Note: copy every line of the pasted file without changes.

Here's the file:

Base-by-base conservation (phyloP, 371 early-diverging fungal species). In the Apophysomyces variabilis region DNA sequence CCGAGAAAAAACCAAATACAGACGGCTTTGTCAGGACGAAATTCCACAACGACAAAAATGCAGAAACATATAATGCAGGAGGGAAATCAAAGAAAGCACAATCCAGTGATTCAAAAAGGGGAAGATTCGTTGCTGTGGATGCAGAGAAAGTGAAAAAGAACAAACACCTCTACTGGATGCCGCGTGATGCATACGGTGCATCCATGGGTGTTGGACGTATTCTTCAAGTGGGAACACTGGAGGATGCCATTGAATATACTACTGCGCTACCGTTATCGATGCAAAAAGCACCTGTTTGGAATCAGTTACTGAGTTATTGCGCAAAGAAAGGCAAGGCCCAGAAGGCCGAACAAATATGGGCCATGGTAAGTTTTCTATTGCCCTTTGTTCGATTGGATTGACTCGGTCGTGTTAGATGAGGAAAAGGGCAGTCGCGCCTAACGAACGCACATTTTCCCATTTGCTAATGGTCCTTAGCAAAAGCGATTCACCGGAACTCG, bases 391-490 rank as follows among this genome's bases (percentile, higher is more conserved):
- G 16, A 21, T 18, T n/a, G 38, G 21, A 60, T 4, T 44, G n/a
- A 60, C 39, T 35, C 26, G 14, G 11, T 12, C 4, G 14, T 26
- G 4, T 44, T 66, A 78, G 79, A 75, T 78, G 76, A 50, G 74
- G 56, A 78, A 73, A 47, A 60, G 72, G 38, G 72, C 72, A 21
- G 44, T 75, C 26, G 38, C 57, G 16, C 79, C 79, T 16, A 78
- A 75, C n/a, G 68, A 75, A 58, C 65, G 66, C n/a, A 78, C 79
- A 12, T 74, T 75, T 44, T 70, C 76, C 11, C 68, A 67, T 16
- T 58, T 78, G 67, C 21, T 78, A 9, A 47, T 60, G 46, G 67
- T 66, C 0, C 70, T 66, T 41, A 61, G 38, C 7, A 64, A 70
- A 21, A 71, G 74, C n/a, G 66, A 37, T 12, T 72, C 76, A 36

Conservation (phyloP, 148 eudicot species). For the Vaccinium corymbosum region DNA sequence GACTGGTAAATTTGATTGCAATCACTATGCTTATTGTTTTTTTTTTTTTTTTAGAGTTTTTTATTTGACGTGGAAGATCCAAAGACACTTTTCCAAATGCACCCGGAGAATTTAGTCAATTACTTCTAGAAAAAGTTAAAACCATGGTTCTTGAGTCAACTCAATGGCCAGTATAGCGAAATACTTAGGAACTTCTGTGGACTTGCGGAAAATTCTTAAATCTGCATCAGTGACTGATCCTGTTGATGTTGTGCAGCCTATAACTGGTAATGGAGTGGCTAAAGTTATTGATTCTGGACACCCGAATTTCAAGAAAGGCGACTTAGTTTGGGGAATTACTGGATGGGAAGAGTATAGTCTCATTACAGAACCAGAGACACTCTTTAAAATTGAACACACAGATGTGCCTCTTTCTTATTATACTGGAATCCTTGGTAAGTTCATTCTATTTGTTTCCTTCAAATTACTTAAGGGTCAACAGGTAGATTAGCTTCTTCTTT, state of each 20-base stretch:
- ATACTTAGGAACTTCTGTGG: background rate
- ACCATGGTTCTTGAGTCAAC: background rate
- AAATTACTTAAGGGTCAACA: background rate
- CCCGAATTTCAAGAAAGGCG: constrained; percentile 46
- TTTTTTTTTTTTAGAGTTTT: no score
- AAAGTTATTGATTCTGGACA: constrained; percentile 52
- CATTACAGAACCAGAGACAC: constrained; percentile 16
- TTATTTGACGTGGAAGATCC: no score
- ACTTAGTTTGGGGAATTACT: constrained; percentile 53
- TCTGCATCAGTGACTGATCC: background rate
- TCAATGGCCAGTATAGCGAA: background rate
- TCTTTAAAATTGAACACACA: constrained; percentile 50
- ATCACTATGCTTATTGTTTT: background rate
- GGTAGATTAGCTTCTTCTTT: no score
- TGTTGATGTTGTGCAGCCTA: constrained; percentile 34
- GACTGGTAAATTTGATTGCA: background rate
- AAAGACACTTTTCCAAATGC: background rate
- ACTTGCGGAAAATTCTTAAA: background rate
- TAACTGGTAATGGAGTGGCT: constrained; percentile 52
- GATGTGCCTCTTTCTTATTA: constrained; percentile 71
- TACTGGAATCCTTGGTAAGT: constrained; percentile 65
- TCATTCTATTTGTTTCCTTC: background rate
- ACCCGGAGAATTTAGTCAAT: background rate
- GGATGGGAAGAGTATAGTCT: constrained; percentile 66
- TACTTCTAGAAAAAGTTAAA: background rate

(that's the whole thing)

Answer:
Base-by-base conservation (phyloP, 371 early-diverging fungal species). In the Apophysomyces variabilis region DNA sequence CCGAGAAAAAACCAAATACAGACGGCTTTGTCAGGACGAAATTCCACAACGACAAAAATGCAGAAACATATAATGCAGGAGGGAAATCAAAGAAAGCACAATCCAGTGATTCAAAAAGGGGAAGATTCGTTGCTGTGGATGCAGAGAAAGTGAAAAAGAACAAACACCTCTACTGGATGCCGCGTGATGCATACGGTGCATCCATGGGTGTTGGACGTATTCTTCAAGTGGGAACACTGGAGGATGCCATTGAATATACTACTGCGCTACCGTTATCGATGCAAAAAGCACCTGTTTGGAATCAGTTACTGAGTTATTGCGCAAAGAAAGGCAAGGCCCAGAAGGCCGAACAAATATGGGCCATGGTAAGTTTTCTATTGCCCTTTGTTCGATTGGATTGACTCGGTCGTGTTAGATGAGGAAAAGGGCAGTCGCGCCTAACGAACGCACATTTTCCCATTTGCTAATGGTCCTTAGCAAAAGCGATTCACCGGAACTCG, bases 391-490 rank as follows among this genome's bases (percentile, higher is more conserved):
- G 16, A 21, T 18, T n/a, G 38, G 21, A 60, T 4, T 44, G n/a
- A 60, C 39, T 35, C 26, G 14, G 11, T 12, C 4, G 14, T 26
- G 4, T 44, T 66, A 78, G 79, A 75, T 78, G 76, A 50, G 74
- G 56, A 78, A 73, A 47, A 60, G 72, G 38, G 72, C 72, A 21
- G 44, T 75, C 26, G 38, C 57, G 16, C 79, C 79, T 16, A 78
- A 75, C n/a, G 68, A 75, A 58, C 65, G 66, C n/a, A 78, C 79
- A 12, T 74, T 75, T 44, T 70, C 76, C 11, C 68, A 67, T 16
- T 58, T 78, G 67, C 21, T 78, A 9, A 47, T 60, G 46, G 67
- T 66, C 0, C 70, T 66, T 41, A 61, G 38, C 7, A 64, A 70
- A 21, A 71, G 74, C n/a, G 66, A 37, T 12, T 72, C 76, A 36

Conservation (phyloP, 148 eudicot species). For the Vaccinium corymbosum region DNA sequence GACTGGTAAATTTGATTGCAATCACTATGCTTATTGTTTTTTTTTTTTTTTTAGAGTTTTTTATTTGACGTGGAAGATCCAAAGACACTTTTCCAAATGCACCCGGAGAATTTAGTCAATTACTTCTAGAAAAAGTTAAAACCATGGTTCTTGAGTCAACTCAATGGCCAGTATAGCGAAATACTTAGGAACTTCTGTGGACTTGCGGAAAATTCTTAAATCTGCATCAGTGACTGATCCTGTTGATGTTGTGCAGCCTATAACTGGTAATGGAGTGGCTAAAGTTATTGATTCTGGACACCCGAATTTCAAGAAAGGCGACTTAGTTTGGGGAATTACTGGATGGGAAGAGTATAGTCTCATTACAGAACCAGAGACACTCTTTAAAATTGAACACACAGATGTGCCTCTTTCTTATTATACTGGAATCCTTGGTAAGTTCATTCTATTTGTTTCCTTCAAATTACTTAAGGGTCAACAGGTAGATTAGCTTCTTCTTT, state of each 20-base stretch:
- ATACTTAGGAACTTCTGTGG: background rate
- ACCATGGTTCTTGAGTCAAC: background rate
- AAATTACTTAAGGGTCAACA: background rate
- CCCGAATTTCAAGAAAGGCG: constrained; percentile 46
- TTTTTTTTTTTTAGAGTTTT: no score
- AAAGTTATTGATTCTGGACA: constrained; percentile 52
- CATTACAGAACCAGAGACAC: constrained; percentile 16
- TTATTTGACGTGGAAGATCC: no score
- ACTTAGTTTGGGGAATTACT: constrained; percentile 53
- TCTGCATCAGTGACTGATCC: background rate
- TCAATGGCCAGTATAGCGAA: background rate
- TCTTTAAAATTGAACACACA: constrained; percentile 50
- ATCACTATGCTTATTGTTTT: background rate
- GGTAGATTAGCTTCTTCTTT: no score
- TGTTGATGTTGTGCAGCCTA: constrained; percentile 34
- GACTGGTAAATTTGATTGCA: background rate
- AAAGACACTTTTCCAAATGC: background rate
- ACTTGCGGAAAATTCTTAAA: background rate
- TAACTGGTAATGGAGTGGCT: constrained; percentile 52
- GATGTGCCTCTTTCTTATTA: constrained; percentile 71
- TACTGGAATCCTTGGTAAGT: constrained; percentile 65
- TCATTCTATTTGTTTCCTTC: background rate
- ACCCGGAGAATTTAGTCAAT: background rate
- GGATGGGAAGAGTATAGTCT: constrained; percentile 66
- TACTTCTAGAAAAAGTTAAA: background rate